The Dukes Court’s reference to “Trial by Formula” should not apply to evidence based on the defendant’s own business records, proper scientific methods, admissions by its corporate executives, and representative testimony demonstrating corporate practices, when offered to show class-wide liability or damages. Courts should not accept a defendant’s claim that the “Trial by Formula” language extends beyond the very limited purpose these words served in the Dukes opinion. Moreover, Dukes does not recognize a constitutional due process right to litigate each class member’s claim individually. The Dukes Court expressly tied its criticism of “Trial by Formula” to the statutory defenses available under Title VII, not to due process. The concept of a due process right to individual proof in other contexts is at odds with historical and modern precedent and incompatible with important substantive rights that depend on aggregate proof. Courts routinely allow parties to rely on aggregate proof in many contexts without offending due process.
The “Trial by Formula” Language in Dukes Did Not Create a Due Process Right to Litigate Class Claims Individually
In Dukes, the Supreme Court’s reference to “Trial by Formula” appears at the tail end of its extended discussion of whether the claims for back pay in that case could properly be certified under Federal Rule of Civil Procedure 23(b)(2). Read in context, the limited import of the “Trial by Formula” shorthand is plain: It refers only to one trial plan adopted in an unusual case that the Court found incompatible with Title VII’s statutory scheme.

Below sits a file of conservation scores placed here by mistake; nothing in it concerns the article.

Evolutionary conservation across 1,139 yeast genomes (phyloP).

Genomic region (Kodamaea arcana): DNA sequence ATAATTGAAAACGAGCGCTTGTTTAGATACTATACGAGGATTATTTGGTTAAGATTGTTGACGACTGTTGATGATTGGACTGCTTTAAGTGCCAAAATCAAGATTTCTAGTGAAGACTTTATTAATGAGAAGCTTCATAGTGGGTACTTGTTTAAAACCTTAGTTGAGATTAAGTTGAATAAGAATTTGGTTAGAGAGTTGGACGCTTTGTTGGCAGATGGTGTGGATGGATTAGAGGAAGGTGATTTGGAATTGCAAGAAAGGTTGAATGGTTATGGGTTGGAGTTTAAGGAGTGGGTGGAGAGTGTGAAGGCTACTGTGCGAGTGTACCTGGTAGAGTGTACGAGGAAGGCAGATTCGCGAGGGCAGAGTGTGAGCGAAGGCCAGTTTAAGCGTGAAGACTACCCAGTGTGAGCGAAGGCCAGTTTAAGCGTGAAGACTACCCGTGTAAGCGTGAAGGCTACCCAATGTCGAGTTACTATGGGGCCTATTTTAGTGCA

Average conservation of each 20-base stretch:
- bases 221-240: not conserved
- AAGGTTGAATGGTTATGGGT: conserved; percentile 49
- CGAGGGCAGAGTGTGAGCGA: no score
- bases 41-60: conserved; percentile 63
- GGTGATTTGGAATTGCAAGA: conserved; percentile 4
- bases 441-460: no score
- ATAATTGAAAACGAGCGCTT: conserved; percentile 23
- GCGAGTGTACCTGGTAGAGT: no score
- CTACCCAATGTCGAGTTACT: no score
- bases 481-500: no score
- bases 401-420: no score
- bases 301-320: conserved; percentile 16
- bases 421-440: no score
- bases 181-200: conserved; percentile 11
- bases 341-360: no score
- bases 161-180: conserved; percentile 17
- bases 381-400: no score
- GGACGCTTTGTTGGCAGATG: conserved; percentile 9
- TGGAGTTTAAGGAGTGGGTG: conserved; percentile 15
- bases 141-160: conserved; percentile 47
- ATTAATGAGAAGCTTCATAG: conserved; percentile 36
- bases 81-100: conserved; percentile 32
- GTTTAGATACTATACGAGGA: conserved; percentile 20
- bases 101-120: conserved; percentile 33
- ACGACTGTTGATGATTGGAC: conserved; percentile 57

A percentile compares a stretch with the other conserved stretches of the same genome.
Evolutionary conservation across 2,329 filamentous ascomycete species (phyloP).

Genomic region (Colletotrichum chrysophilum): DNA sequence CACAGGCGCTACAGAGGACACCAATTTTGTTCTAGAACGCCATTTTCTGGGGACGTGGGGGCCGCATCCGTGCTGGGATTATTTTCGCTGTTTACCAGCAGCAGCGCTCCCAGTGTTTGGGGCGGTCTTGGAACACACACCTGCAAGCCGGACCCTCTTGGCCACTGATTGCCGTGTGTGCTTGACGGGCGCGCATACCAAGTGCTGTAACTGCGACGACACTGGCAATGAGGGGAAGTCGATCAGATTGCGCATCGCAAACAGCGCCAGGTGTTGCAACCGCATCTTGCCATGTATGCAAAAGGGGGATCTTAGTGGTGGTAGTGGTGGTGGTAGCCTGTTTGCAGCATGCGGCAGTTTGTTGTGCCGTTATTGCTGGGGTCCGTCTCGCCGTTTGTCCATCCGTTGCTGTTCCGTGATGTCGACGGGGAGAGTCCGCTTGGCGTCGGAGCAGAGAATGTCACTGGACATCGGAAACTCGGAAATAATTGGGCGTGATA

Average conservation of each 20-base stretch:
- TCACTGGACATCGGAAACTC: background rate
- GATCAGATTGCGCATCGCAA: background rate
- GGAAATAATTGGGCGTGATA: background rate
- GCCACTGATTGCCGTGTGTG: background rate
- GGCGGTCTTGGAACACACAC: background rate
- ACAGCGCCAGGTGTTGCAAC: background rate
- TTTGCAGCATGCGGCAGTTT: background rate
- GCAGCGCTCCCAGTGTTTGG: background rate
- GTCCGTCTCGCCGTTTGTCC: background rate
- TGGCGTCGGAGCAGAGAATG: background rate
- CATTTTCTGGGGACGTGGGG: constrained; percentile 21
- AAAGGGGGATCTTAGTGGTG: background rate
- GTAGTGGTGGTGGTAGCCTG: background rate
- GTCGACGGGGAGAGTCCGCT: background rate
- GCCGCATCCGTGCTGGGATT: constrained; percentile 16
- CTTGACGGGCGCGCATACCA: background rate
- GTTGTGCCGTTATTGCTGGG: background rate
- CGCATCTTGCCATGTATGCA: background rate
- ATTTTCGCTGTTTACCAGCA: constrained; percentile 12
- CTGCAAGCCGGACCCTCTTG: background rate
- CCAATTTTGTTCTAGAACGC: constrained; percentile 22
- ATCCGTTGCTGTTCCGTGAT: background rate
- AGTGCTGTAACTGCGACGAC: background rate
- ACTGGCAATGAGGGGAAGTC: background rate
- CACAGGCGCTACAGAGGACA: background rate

The “Trial by Formula” phrase appears after the Dukes Court concluded that claims for back pay under Title VII could not be certified under Rule 23(b)(2). The Court reasoned that back pay was an “individualized monetary claim” and that, given the history and structure of Rule 23, such claims belonged under Rule 23(b)(3), where additional protections, like notice and the right to opt out, are mandatory. 131 S. Ct. at 2558.